Fundings & Exits

The pendulum will swing away from founder friendly venture raises

Hello and welcome back to our regular morning look at private companies, public markets and the gray space in between.

This morning brought fresh economic bad news for the US economy, with over 700,000 jobs lost in the latest report, despite the window of time measured not including some of March’s worst days, and the data itself not counting as many individuals as it might have; the unemployment rate still rose nearly a full point to 4.4%. The barometer generally expected to rise far higher in a month’s time.

Rising unemployment, markets in bear territory, shocking weekly unemployment claims, and some major states just starting lockdowns paint the picture of protracted downturn that has swamped our national and state-led economic response. Some help is coming, but individual payments are probably too small and too late. And a key program aimed at helping small businesses is rife with operational mistakes that will at least delay rollout.

It’s an economic catastrophe, and one that won’t lead to anything like a V-shaped recovery, the vaunted shape that everyone holding equities through the crisis was hoping for. We’re entering a prolonged slump. Precisely how bad isn’t yet known, yes, but it’s going to be bad, with unemployment staying elevated into 2021.

The impacts of the national economic slowdown are going to change the face of venture capital as we’ve come to know it during the last ten years. How so? Let’s talk about it.

After picking through some COVID-19-focused PitchBook data this morning, it’s clear that the era of founder friendly venture terms is heading for a reset. Even more, recent economic and market data, TechCrunch research and select trends already in motion help paint a picture of a changed startup reality.

So this morning let’s talk about what is coming up for the world of upstart companies and risk embracing capital.

Nordic challenger bank Lunar adds €20M to its Series B

Lunar, the Nordic challenger bank that started out life as a personal finance manager app (PFM) but since acquired a full banking license last year, has extended it Series B round with an additional €20 million in funding. It brings the Series B total to €46 million, having disclosed €26 million in August last year.

The Series B extension is led by Seed Capital, with participation from Greyhound, Socii, and Augustinus. In addition, I’m told that David Helgason, founder of Unity Technologies, has joined the round.

The mobile-only bank is also announcing that Ole Mahrt, Monzo’s former head of product from 2015-2019, is joining the company’s board of directors. The other non-executive board seats are held by Henning Kruse Pedersen, former CEO of Nykredit, Tuva Palm, former CTO at Nordnet Bank and Director at Klarna, Gary Bramall, CMO of Zoopla, and Lars Andersen, general partner at Seed Capital.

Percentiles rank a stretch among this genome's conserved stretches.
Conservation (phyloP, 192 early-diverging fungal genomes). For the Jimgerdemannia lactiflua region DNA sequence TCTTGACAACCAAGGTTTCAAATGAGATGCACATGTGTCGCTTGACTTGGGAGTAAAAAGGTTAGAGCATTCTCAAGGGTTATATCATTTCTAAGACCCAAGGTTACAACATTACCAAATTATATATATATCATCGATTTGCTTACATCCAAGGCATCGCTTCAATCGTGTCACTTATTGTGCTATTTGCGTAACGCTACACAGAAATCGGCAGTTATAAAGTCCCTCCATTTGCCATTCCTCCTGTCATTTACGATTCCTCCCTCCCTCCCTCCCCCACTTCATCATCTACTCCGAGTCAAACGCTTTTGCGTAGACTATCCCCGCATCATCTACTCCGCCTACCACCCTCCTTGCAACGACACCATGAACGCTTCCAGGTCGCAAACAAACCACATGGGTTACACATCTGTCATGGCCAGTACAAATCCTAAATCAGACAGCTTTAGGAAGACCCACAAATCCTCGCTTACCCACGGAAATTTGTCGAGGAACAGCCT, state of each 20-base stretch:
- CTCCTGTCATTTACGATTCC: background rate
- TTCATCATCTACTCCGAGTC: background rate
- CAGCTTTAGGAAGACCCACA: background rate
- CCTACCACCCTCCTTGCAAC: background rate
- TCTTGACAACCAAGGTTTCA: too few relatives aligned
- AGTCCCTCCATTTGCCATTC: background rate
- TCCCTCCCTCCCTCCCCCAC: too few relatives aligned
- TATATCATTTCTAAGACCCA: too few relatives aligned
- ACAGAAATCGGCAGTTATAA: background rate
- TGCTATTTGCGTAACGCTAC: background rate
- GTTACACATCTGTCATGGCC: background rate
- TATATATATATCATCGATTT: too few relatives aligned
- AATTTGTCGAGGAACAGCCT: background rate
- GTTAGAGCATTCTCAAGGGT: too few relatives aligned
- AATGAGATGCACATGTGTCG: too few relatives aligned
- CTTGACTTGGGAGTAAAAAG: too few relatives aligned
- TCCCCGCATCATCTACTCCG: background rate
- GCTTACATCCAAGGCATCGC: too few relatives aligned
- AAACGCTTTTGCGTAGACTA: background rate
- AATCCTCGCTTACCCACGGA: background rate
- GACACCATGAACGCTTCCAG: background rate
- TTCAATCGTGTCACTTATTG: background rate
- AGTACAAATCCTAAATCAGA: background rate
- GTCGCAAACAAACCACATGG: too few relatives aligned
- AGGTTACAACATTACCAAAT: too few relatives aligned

Having acquired a banking license, Lunar launched its new bank in March, which it says it built from scratch. Accounts are offered for free, alongside a subscription-based service Lunar Premium. In the coming months, the challenger bank says it plans to launch other new financial products including credit facilities, loans and “sustainability driven services,” in a bit to become a fully-fledged alternative to incumbent banks in the Nordics.

Lunar also offers “Lunar Business,” catering for small business banking, including accounting software integrations, loans, and more.

“We are pleased to extend our latest funding round and bolster Lunar’s pan-Nordic play,” says Ken Villum Klausen, founder and CEO of Lunar. “We have a vertical strategy focusing only on the Nordics, allowing us to go deep into the defensive banking infrastructure”.

Meanwhile, Lunar claims more than 150,000 users in the Nordics. The bank has offices in Aarhus, Copenhagen, Stockholm and Oslo, and currently has just over 120 employees.

How 6 top VCs are adapting to the new uncertainty

As the global economy grinds to a halt, every business sector has been impacted, including the linked worlds of startups and venture capital.

But how much has really changed? If you read VC Twitter, you might think that nothing has changed at all. It’s not hard to find investors who say they are still cutting checks and doing deals. But as Q1 venture data trickles in, it appears that a slowdown in VC activity is gradually forming, something that founders have anecdotally shared with TechCrunch.

To get a better handle on how venture capitalists are approaching today’s market, TechCrunch corresponded with a number of active investors to learn how their investment selection process might be changing in light of COVID-19 and its related disruptions. We wanted to know how their investing cadence in Q1 2020 compared to the final quarter of 2019 and the prior-year period. We also asked if their focus had changed, how valuations have shifted and what their take on the LP market is today.

We heard back from Duncan Turner of SOSV, Alex Doll of TenEleven Ventures, Alex Niehenke of Scale Venture Partners, Paul Murphy of Northzone, Sean Park of Anthemis and John Vrionis of Unusual Ventures.

We’ll start with the key themes from their answers and then share each set of responses in detail.

Three key themes for raising in 2020

The VCs who responded haven’t slowed their investing pace — yet.

There’s likely some selection bias at work, but the venture capitalists who were willing to answer our questions were quick to note that they wrote a similar number of checks in Q1 2020 as in both Q4 2019 (the sequentially preceding quarter) and Q1 2019 (the year-ago quarter). Some were even willing to share numbers.